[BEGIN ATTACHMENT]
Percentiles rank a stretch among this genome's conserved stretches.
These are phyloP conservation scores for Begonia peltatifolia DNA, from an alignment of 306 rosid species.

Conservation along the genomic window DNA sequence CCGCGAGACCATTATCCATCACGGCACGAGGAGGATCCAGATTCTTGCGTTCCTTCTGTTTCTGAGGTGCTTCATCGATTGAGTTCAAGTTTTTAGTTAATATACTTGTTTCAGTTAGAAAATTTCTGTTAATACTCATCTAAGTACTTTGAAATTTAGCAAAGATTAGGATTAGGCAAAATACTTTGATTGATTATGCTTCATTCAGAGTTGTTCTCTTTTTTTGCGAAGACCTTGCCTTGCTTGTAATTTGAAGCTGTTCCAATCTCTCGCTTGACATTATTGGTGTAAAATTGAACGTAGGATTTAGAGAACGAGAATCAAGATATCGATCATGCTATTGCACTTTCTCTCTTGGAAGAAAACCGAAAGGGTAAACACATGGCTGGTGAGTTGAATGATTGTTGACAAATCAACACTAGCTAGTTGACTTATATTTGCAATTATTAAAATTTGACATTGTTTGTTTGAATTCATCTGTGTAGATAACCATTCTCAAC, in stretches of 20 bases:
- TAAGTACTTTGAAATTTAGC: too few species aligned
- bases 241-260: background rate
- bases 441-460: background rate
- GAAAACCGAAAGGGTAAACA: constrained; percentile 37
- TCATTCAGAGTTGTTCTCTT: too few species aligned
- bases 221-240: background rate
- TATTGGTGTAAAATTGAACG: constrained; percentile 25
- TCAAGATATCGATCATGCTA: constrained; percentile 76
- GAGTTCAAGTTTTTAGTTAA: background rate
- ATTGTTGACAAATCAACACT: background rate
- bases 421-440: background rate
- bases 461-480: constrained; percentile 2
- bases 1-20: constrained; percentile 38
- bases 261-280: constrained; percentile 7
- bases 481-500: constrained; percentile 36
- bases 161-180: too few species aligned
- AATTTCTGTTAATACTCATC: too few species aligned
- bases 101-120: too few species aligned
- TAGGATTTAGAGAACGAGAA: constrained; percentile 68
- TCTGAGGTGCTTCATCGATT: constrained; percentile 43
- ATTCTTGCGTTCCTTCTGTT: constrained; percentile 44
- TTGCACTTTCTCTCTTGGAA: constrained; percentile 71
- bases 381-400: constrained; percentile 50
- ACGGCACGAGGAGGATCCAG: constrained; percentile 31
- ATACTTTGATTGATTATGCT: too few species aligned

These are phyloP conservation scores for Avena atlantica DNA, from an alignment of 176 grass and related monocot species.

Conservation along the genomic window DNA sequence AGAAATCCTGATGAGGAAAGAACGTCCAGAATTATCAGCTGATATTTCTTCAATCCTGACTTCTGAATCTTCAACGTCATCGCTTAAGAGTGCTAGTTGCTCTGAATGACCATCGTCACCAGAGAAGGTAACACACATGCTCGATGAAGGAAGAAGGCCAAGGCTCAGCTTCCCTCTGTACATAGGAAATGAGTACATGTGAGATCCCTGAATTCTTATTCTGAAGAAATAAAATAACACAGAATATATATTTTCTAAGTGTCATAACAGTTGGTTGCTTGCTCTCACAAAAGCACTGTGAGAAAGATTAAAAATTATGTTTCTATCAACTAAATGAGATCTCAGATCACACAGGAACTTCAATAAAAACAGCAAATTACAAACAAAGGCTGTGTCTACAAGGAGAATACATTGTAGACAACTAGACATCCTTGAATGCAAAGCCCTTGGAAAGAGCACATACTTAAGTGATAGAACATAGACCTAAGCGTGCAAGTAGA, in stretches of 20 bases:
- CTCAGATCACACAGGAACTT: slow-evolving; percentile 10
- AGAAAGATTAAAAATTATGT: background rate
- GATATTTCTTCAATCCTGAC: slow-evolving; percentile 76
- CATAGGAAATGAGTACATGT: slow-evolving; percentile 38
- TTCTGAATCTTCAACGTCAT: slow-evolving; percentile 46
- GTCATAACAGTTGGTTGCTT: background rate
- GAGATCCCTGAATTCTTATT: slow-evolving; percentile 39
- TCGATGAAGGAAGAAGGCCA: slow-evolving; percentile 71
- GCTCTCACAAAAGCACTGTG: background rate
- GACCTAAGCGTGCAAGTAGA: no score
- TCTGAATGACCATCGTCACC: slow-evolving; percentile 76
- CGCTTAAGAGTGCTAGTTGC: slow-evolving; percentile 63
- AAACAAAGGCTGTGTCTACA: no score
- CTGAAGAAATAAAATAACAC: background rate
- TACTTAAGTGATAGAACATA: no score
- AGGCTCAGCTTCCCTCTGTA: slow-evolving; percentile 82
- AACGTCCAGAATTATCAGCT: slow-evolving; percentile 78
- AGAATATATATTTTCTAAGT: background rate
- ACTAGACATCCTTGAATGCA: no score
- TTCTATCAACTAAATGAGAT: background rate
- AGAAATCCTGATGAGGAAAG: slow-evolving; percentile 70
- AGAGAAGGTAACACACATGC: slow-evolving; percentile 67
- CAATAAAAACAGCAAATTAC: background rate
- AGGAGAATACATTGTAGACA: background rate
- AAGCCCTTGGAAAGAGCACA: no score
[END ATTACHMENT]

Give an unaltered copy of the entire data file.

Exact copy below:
Percentiles rank a stretch among this genome's conserved stretches.
These are phyloP conservation scores for Begonia peltatifolia DNA, from an alignment of 306 rosid species.

Conservation along the genomic window DNA sequence CCGCGAGACCATTATCCATCACGGCACGAGGAGGATCCAGATTCTTGCGTTCCTTCTGTTTCTGAGGTGCTTCATCGATTGAGTTCAAGTTTTTAGTTAATATACTTGTTTCAGTTAGAAAATTTCTGTTAATACTCATCTAAGTACTTTGAAATTTAGCAAAGATTAGGATTAGGCAAAATACTTTGATTGATTATGCTTCATTCAGAGTTGTTCTCTTTTTTTGCGAAGACCTTGCCTTGCTTGTAATTTGAAGCTGTTCCAATCTCTCGCTTGACATTATTGGTGTAAAATTGAACGTAGGATTTAGAGAACGAGAATCAAGATATCGATCATGCTATTGCACTTTCTCTCTTGGAAGAAAACCGAAAGGGTAAACACATGGCTGGTGAGTTGAATGATTGTTGACAAATCAACACTAGCTAGTTGACTTATATTTGCAATTATTAAAATTTGACATTGTTTGTTTGAATTCATCTGTGTAGATAACCATTCTCAAC, in stretches of 20 bases:
- TAAGTACTTTGAAATTTAGC: too few species aligned
- bases 241-260: background rate
- bases 441-460: background rate
- GAAAACCGAAAGGGTAAACA: constrained; percentile 37
- TCATTCAGAGTTGTTCTCTT: too few species aligned
- bases 221-240: background rate
- TATTGGTGTAAAATTGAACG: constrained; percentile 25
- TCAAGATATCGATCATGCTA: constrained; percentile 76
- GAGTTCAAGTTTTTAGTTAA: background rate
- ATTGTTGACAAATCAACACT: background rate
- bases 421-440: background rate
- bases 461-480: constrained; percentile 2
- bases 1-20: constrained; percentile 38
- bases 261-280: constrained; percentile 7
- bases 481-500: constrained; percentile 36
- bases 161-180: too few species aligned
- AATTTCTGTTAATACTCATC: too few species aligned
- bases 101-120: too few species aligned
- TAGGATTTAGAGAACGAGAA: constrained; percentile 68
- TCTGAGGTGCTTCATCGATT: constrained; percentile 43
- ATTCTTGCGTTCCTTCTGTT: constrained; percentile 44
- TTGCACTTTCTCTCTTGGAA: constrained; percentile 71
- bases 381-400: constrained; percentile 50
- ACGGCACGAGGAGGATCCAG: constrained; percentile 31
- ATACTTTGATTGATTATGCT: too few species aligned

These are phyloP conservation scores for Avena atlantica DNA, from an alignment of 176 grass and related monocot species.

Conservation along the genomic window DNA sequence AGAAATCCTGATGAGGAAAGAACGTCCAGAATTATCAGCTGATATTTCTTCAATCCTGACTTCTGAATCTTCAACGTCATCGCTTAAGAGTGCTAGTTGCTCTGAATGACCATCGTCACCAGAGAAGGTAACACACATGCTCGATGAAGGAAGAAGGCCAAGGCTCAGCTTCCCTCTGTACATAGGAAATGAGTACATGTGAGATCCCTGAATTCTTATTCTGAAGAAATAAAATAACACAGAATATATATTTTCTAAGTGTCATAACAGTTGGTTGCTTGCTCTCACAAAAGCACTGTGAGAAAGATTAAAAATTATGTTTCTATCAACTAAATGAGATCTCAGATCACACAGGAACTTCAATAAAAACAGCAAATTACAAACAAAGGCTGTGTCTACAAGGAGAATACATTGTAGACAACTAGACATCCTTGAATGCAAAGCCCTTGGAAAGAGCACATACTTAAGTGATAGAACATAGACCTAAGCGTGCAAGTAGA, in stretches of 20 bases:
- CTCAGATCACACAGGAACTT: slow-evolving; percentile 10
- AGAAAGATTAAAAATTATGT: background rate
- GATATTTCTTCAATCCTGAC: slow-evolving; percentile 76
- CATAGGAAATGAGTACATGT: slow-evolving; percentile 38
- TTCTGAATCTTCAACGTCAT: slow-evolving; percentile 46
- GTCATAACAGTTGGTTGCTT: background rate
- GAGATCCCTGAATTCTTATT: slow-evolving; percentile 39
- TCGATGAAGGAAGAAGGCCA: slow-evolving; percentile 71
- GCTCTCACAAAAGCACTGTG: background rate
- GACCTAAGCGTGCAAGTAGA: no score
- TCTGAATGACCATCGTCACC: slow-evolving; percentile 76
- CGCTTAAGAGTGCTAGTTGC: slow-evolving; percentile 63
- AAACAAAGGCTGTGTCTACA: no score
- CTGAAGAAATAAAATAACAC: background rate
- TACTTAAGTGATAGAACATA: no score
- AGGCTCAGCTTCCCTCTGTA: slow-evolving; percentile 82
- AACGTCCAGAATTATCAGCT: slow-evolving; percentile 78
- AGAATATATATTTTCTAAGT: background rate
- ACTAGACATCCTTGAATGCA: no score
- TTCTATCAACTAAATGAGAT: background rate
- AGAAATCCTGATGAGGAAAG: slow-evolving; percentile 70
- AGAGAAGGTAACACACATGC: slow-evolving; percentile 67
- CAATAAAAACAGCAAATTAC: background rate
- AGGAGAATACATTGTAGACA: background rate
- AAGCCCTTGGAAAGAGCACA: no score